Bug #14698

Test failure: test_full_fsync (tasks.cephfs.test_full.TestQuotaFull)

Added by Greg Farnum over 3 years ago. Updated over 3 years ago.

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3 - minor
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#2 Updated by Greg Farnum over 3 years ago

Dunno — it's QuotaFull rather than ClusterFull so I created a new ticket.

#3 Updated by Greg Farnum over 3 years ago

Also this failure seems to be consistent now, rather than very erratic. I think we busted something in our code or our environment.

#4 Updated by Greg Farnum over 3 years ago

I'm confused — the log doesn't seem to include any of the output from the remote python script. Which makes me think we're not getting to the output points — which is possible.

So I added some debug spam, but John, it looks like this is trying to write an amount equal to the full size of the cluster, and we fsync it and expect that to pass. Perhaps that has in the past due to slow updates, but I actually wouldn't expect it to pass since any extra space used up ought to make it fail. Am I missing something here about this test just being racy and needing to be more forgiving? (And can't we just write slightly less than the full amount ahead of time, and then go over the line in the loop?)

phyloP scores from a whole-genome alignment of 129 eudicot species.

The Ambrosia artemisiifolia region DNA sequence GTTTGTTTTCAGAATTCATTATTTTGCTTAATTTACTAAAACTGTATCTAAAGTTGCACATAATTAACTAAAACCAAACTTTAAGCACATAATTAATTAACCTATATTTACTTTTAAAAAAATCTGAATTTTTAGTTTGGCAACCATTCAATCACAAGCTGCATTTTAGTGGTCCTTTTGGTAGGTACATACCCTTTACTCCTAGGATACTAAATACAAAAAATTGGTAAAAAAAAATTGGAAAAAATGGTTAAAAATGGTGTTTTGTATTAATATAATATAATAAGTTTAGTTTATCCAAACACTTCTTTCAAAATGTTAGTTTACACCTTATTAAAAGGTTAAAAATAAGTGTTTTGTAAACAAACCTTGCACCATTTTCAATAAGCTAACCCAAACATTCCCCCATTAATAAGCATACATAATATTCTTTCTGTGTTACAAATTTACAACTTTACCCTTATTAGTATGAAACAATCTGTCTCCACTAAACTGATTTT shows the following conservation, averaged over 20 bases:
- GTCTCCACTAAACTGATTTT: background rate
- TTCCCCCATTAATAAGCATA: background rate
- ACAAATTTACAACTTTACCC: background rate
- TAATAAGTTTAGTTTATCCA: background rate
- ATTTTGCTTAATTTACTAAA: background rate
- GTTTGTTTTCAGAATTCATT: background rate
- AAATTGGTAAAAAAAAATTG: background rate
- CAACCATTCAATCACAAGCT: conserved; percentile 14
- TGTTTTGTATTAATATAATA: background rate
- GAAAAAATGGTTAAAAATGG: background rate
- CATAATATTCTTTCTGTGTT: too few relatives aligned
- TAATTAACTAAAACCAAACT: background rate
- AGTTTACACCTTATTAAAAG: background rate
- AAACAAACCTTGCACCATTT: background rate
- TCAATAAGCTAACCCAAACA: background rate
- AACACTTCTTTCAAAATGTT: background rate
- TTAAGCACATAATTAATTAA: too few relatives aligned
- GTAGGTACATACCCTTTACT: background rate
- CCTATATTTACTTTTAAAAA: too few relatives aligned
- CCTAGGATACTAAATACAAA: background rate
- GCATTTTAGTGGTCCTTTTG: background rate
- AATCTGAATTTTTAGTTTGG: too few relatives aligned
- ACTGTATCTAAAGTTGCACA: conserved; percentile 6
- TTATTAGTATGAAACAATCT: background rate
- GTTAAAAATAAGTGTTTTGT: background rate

#5 Updated by John Spray over 3 years ago

The output is

2016-02-08T22:42:16.737 'sudo adjust-ulimits daemon-helper kill python -c \'\nimport time\nimport datetime\nimport subprocess\nimport os\n\n# Write some buffered data through before going full, all should be well\nbytes = 0\nf ="/home/ubuntu/cephtest/mnt.0/full_test_file", os.O_WRONLY | os.O_CREAT)\nbytes += os.write(f, \'"\'"\'a\'"\'"\' * 4096)\nos.fsync(f)\n\n# Okay, now we\'"\'"\'re going to fill up the filesystem, and then keep\n# writing until we see an error from fsync.  As long as we\'"\'"\'re doing\n# buffered IO, the error should always only appear from fsync and not\n# from write\nfull = False\n\nfor n in range(0, 32 + 1):\n    try:\n        bytes += os.write(f, \'"\'"\'x\'"\'"\' * 1024 * 1024)\n    except OSError as e:\n        print "Unexpected error %s from write() instead of fsync()" % e\n        raise\n\n    try:\n        os.fsync(f)\n    except OSError as e:\n        print "Reached fullness after %.2f MB" % (bytes / (1024.0 * 1024.0))\n        full = True\n        break\n    else:\n        print "Not full yet after %.2f MB" % (bytes / (1024.0 * 1024.0))\n\n    if n > 32 * 0.8:\n        # Be cautious in the last region where we expect to hit\n        # the full condition, so that we don\'"\'"\'t overshoot too dramatically\n        time.sleep(15.0)\n\nif not full:\n    raise RuntimeError("Failed to reach fullness after writing %d bytes" % bytes)\n\n# The error sticks to the inode until we dispose of it\ntry:\n    os.close(f)\nexcept OSError:\n    print "Saw error from close() as expected"\nelse:\n    raise RuntimeError("Did not see expected error from close()")\n\nos.unlink("/home/ubuntu/cephtest/mnt.0/full_test_file")\n\''